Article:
How to Write a Woman Back Into History
Introducing the Book Dreams Podcast
In this episode of Book Dreams, Dr. Sally Roesch Wagner joins co-hosts Eve and Julie to discuss this question: How do you write a trailblazing woman back into history after her iconic colleagues wrote her out?
Julie: Can you say a little bit about why [suffragist Matilda Joslyn Gage] is not a household name like Susan B. Anthony and Elizabeth Cady Stanton?
Sally: ‘Cause Elizabeth Cady Stanton and Susan B. Anthony—well, especially Susan B. Anthony; I shouldn’t probably call out Elizabeth for it as much—but Anthony really, with the growing conservative woman’s suffrage movement, wrote her out. There’s a lot of details there. A lot of ways she did it. In 1876, Gage writes these statements to each of the national political conventions; Anthony sends them off to the New York papers with Anthony’s name on them, and Anthony’s name alone.
When Gage dies, she, Stanton, and Anthony have done the first three volumes of the History of Women’s Suffrage, a thousand pages each. Anthony didn’t do any of the writing because she had a terrible writer’s block. So it’s really Gage and Stanton who do the writing; Anthony did the administrative stuff. Fourth volume comes out after Stanton and Gage are dead, and Anthony does it with her hand-picked biographer. In it she says that Mrs. Stanton and I, in season and out of season, worked tirelessly on the first three volumes, with the helpful assistance of Matilda Joslyn Gage.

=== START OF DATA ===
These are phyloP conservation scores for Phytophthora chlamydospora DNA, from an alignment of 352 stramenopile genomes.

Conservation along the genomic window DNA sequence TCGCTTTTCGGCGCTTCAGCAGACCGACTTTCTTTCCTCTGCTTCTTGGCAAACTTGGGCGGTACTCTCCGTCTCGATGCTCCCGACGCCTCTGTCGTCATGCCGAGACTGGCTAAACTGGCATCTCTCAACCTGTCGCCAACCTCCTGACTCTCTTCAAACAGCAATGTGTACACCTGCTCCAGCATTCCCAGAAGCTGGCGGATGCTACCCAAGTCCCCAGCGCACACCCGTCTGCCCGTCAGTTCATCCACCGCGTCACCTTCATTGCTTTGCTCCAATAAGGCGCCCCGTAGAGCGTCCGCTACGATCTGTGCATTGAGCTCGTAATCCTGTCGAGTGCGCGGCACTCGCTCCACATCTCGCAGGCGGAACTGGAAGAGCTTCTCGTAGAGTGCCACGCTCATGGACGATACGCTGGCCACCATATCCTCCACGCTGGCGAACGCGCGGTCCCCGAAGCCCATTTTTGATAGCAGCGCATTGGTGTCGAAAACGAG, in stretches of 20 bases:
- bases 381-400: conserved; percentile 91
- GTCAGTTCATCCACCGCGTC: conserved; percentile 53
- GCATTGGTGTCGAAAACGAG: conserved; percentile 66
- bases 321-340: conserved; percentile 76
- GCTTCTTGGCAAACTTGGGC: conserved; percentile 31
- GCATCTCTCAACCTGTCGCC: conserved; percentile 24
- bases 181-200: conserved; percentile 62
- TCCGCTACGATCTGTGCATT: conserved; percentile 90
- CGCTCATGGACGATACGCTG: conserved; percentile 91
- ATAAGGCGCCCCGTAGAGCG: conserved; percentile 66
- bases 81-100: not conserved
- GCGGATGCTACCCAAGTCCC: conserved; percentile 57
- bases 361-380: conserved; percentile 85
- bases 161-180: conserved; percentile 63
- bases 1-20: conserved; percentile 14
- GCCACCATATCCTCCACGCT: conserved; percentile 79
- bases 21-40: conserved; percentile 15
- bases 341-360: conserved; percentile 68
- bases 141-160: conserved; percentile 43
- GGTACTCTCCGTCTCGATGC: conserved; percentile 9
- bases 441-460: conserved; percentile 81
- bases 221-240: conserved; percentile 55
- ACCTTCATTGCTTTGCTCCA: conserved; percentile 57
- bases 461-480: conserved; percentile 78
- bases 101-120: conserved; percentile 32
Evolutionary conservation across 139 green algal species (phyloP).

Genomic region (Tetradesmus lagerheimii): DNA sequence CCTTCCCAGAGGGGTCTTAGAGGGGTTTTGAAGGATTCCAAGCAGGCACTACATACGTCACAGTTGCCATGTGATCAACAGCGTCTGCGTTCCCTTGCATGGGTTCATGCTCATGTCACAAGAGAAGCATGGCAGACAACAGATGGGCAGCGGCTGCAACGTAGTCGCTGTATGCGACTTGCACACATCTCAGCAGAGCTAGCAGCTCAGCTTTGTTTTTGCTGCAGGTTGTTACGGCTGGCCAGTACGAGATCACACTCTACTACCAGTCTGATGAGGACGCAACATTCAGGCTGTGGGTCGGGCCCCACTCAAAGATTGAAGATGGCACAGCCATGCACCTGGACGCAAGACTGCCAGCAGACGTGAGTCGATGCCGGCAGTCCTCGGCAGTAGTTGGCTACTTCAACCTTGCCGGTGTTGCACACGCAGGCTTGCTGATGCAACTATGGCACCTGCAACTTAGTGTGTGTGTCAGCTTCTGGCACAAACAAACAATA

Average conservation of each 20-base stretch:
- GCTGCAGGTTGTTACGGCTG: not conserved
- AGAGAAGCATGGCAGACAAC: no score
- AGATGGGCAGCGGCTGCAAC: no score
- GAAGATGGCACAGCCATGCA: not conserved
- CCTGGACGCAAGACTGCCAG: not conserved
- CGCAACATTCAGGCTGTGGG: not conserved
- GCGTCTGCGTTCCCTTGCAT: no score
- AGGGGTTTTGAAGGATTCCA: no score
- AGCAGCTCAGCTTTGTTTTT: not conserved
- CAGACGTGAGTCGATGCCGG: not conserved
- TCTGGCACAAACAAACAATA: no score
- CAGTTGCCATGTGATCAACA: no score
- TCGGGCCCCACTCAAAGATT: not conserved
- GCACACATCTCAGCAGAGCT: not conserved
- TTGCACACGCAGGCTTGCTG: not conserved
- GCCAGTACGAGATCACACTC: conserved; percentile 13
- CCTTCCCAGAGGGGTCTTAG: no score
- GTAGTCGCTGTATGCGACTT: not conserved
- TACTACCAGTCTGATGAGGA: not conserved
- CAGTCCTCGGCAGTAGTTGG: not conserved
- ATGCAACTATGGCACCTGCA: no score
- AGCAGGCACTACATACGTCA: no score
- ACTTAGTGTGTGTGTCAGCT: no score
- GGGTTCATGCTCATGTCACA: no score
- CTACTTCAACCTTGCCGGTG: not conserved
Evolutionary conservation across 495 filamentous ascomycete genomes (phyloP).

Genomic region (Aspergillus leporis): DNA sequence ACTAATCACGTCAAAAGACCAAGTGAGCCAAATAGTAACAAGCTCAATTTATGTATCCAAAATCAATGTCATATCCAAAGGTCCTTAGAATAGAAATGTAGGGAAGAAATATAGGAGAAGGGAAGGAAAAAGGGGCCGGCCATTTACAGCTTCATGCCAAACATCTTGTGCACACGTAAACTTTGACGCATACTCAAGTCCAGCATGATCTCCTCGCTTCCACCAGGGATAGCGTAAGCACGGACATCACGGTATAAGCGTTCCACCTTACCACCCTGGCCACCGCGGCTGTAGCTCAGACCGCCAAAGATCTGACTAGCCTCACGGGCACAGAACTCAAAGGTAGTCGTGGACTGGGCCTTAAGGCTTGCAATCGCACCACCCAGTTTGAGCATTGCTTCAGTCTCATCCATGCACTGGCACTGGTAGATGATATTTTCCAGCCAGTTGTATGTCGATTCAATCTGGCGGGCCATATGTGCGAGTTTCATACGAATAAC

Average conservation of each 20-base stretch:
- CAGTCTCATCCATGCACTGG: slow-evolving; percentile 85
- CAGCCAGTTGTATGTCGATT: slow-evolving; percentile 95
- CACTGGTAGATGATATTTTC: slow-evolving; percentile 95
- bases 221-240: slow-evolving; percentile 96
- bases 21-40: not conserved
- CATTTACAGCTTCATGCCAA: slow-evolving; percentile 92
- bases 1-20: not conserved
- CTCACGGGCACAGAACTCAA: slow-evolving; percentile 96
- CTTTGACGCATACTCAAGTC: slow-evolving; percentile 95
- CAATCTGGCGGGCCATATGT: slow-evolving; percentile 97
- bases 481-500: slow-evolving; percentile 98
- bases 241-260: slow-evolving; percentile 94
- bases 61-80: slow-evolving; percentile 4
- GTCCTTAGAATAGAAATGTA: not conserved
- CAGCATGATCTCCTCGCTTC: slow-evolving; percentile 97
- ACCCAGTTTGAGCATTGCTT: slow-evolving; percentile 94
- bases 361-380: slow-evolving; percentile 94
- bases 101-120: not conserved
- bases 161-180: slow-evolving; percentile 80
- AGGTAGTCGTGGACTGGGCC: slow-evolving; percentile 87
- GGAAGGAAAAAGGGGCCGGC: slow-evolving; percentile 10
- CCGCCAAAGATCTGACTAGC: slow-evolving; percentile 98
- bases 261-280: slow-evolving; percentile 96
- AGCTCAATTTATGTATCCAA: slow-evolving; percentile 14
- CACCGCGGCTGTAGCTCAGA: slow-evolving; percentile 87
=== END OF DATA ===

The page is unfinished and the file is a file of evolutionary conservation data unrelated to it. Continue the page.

And Gage’s daughter calls her out for that. Writes to her and says, “What the heck are you up to?” They know Anthony. Anthony’s been in their house while they were growing up. “You cut my mother out of the publicity for this book. As though she hadn’t done anything.” And Anthony: “Oh, just a simple oversight, no problem,” was her response.
Sally Roesch Wagner is the founder and executive director of the Matilda Joslyn Gage Foundation and Center for Social Justice Dialogue. An expert on the suffrage movement, her recent articles have appeared in Ms. Magazine and the New York Daily News, and she appeared in and wrote the faculty guide for the Ken Burns’ documentary Not for Ourselves Alone. Her anthology, The Women’s Suffrage Movement, with a forward by Gloria Steinem, unfolds a new intersectional look at the 19th century women’s rights movement.
Book Dreams is a podcast for everyone who loves books and misses English class. Co-hosted by Julie Sternberg and Eve Yohalem, Book Dreams releases new episodes every Thursday. Each episode explores book-related topics you can’t stop thinking about–whether you know it yet or not.